While it’s easy to consider President George Washington as a Founding Father from long ago, his political milieu of the 1700s had at least one thing in common with today: People used misinformation to try to gain political advantage.
And, yes, even George Washington was a target.
Forged letters from before his presidency claimed to show that Washington privately sympathized with the British monarchy and thought the American cause was doomed. The very idea that the first president didn’t ardently support the new nation was scandalous.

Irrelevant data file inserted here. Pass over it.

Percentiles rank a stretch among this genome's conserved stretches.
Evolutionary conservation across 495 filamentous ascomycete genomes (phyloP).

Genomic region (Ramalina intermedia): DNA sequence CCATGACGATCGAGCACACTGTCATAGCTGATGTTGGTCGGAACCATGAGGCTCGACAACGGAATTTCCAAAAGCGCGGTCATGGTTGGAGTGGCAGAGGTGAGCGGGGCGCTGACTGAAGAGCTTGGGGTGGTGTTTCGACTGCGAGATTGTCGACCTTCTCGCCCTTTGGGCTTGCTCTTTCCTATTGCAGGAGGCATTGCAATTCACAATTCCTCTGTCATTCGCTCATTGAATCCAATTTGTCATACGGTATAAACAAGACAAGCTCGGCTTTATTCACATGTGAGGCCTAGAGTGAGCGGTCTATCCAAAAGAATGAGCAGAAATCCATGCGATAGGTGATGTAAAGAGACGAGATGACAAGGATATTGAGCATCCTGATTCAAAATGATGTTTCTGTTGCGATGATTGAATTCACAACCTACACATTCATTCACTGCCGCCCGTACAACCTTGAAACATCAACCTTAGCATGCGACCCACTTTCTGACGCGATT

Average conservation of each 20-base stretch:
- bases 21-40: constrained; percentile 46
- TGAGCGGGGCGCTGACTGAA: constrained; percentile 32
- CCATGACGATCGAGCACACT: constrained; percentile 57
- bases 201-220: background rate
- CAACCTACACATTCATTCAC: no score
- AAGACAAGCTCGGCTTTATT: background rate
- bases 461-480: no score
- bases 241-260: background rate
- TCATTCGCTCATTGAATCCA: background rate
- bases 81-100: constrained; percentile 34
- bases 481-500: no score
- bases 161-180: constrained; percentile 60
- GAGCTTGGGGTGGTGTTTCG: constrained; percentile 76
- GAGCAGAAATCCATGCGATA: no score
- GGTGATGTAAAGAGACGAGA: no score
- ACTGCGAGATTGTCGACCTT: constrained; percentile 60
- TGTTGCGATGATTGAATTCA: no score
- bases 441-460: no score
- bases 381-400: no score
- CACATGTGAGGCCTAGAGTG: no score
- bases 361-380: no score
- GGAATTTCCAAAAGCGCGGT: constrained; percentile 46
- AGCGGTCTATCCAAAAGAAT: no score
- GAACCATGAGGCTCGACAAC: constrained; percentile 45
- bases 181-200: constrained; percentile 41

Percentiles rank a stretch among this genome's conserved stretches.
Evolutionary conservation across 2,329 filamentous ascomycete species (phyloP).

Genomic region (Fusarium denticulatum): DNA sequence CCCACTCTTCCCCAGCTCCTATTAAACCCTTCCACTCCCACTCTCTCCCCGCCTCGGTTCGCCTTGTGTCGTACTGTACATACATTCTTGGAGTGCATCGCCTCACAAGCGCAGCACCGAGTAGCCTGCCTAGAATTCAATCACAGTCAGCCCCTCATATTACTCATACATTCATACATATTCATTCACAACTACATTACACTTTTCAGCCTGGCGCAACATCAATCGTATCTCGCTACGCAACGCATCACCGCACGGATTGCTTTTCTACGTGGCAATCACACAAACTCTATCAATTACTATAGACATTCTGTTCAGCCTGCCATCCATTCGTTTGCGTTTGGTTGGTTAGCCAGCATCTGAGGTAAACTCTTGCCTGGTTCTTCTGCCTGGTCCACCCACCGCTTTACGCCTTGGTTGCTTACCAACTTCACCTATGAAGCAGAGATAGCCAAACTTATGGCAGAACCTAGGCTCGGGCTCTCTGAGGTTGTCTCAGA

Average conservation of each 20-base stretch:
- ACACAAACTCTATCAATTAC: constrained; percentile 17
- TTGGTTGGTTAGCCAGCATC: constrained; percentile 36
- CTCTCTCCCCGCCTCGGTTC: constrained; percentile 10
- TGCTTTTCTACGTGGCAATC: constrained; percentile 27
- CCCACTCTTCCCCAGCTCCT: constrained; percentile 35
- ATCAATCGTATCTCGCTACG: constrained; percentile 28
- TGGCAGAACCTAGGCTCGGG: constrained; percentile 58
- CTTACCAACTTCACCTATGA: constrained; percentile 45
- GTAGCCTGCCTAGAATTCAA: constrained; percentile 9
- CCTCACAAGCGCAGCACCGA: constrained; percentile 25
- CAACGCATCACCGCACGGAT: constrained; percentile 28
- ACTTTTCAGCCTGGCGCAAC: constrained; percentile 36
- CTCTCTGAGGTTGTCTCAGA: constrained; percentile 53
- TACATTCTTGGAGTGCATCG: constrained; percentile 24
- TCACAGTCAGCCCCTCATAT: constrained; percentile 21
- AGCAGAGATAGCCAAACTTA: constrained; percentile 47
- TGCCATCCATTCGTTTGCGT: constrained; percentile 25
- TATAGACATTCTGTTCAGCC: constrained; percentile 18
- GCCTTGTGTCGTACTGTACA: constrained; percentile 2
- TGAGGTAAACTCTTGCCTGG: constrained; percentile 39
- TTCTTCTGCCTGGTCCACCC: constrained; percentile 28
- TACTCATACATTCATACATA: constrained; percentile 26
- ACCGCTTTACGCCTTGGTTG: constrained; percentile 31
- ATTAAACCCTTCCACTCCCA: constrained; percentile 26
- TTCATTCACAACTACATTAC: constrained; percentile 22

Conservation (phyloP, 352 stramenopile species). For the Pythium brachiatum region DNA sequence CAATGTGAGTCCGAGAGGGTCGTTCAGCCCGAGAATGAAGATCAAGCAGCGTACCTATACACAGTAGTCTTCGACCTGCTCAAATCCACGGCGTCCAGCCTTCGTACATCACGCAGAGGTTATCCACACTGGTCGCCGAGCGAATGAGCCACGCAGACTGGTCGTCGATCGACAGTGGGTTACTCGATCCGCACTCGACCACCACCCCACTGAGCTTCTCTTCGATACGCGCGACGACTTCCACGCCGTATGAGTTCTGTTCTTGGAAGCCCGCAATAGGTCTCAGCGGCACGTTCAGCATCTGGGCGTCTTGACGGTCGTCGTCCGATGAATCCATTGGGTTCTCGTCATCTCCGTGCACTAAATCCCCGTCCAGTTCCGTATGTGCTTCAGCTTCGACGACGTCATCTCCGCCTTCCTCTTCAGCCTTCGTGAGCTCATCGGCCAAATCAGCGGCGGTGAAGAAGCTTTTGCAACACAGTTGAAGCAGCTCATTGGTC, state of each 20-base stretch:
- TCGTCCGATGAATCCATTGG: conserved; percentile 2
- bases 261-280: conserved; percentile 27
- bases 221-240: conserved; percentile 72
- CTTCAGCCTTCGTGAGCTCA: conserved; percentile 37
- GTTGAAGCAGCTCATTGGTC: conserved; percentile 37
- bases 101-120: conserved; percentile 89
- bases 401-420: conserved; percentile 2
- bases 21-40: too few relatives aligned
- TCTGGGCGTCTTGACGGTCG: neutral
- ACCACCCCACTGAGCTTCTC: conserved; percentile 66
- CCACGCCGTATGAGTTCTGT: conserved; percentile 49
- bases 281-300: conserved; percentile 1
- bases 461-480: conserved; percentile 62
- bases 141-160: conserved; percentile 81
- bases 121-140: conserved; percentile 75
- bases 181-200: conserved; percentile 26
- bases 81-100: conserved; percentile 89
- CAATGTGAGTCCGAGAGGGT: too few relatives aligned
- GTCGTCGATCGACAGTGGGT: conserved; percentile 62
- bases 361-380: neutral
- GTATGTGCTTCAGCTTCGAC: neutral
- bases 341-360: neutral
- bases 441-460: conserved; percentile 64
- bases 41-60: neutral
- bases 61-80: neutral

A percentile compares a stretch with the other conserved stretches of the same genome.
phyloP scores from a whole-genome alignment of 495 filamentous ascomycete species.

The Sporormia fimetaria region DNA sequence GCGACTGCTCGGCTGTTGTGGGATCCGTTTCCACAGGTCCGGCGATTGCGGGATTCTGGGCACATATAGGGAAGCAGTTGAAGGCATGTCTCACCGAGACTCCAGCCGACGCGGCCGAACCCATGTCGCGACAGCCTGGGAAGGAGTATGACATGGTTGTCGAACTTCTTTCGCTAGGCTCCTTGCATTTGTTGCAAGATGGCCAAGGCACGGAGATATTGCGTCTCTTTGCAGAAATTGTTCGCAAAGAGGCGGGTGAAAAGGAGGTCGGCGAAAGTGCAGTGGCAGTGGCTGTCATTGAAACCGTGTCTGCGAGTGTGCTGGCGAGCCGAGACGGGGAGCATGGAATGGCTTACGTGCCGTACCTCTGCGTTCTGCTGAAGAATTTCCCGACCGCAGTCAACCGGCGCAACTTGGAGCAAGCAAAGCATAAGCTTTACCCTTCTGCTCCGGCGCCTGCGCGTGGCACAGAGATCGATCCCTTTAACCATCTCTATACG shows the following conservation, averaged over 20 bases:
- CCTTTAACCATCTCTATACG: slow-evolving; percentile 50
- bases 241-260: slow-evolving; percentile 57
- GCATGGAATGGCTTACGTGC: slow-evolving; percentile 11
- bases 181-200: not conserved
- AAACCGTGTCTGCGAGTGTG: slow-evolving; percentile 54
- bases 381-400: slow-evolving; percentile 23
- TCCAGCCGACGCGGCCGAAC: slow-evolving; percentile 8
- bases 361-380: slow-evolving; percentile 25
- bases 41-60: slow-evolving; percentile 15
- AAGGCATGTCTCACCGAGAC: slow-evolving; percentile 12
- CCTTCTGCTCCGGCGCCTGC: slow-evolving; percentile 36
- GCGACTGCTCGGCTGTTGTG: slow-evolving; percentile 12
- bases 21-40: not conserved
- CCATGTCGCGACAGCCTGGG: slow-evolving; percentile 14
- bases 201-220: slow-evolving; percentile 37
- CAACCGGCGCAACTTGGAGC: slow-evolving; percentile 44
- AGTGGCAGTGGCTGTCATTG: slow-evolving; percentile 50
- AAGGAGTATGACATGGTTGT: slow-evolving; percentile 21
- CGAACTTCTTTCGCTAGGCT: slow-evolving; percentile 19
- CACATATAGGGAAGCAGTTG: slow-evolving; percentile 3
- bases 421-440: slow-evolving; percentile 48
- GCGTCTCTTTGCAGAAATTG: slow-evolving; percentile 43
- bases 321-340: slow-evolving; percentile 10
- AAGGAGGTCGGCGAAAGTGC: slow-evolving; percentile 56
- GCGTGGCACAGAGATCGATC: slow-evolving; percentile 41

The letters were clever forgeries, but they dogged Washington. They circulated in pamphlets, during both the American Revolution and Washington’s presidency.
Eventually, Washington grew tired of hearing about the letters and issued an adamant fact-check of his own.
Whoever forged the letters worked to make them believable, including details about Washington’s life as a Virginia farmer. When the letters first appeared in London in 1777, they were published with a preface claiming they had been found when Washington’s enslaved servant, William “Billy” Lee, was captured. Lee worked as personal assistant to Washington, even accompanying him on horseback when Washington was out in the field with his troops. The forgers claimed that Lee had letters in a briefcase when the British captured him.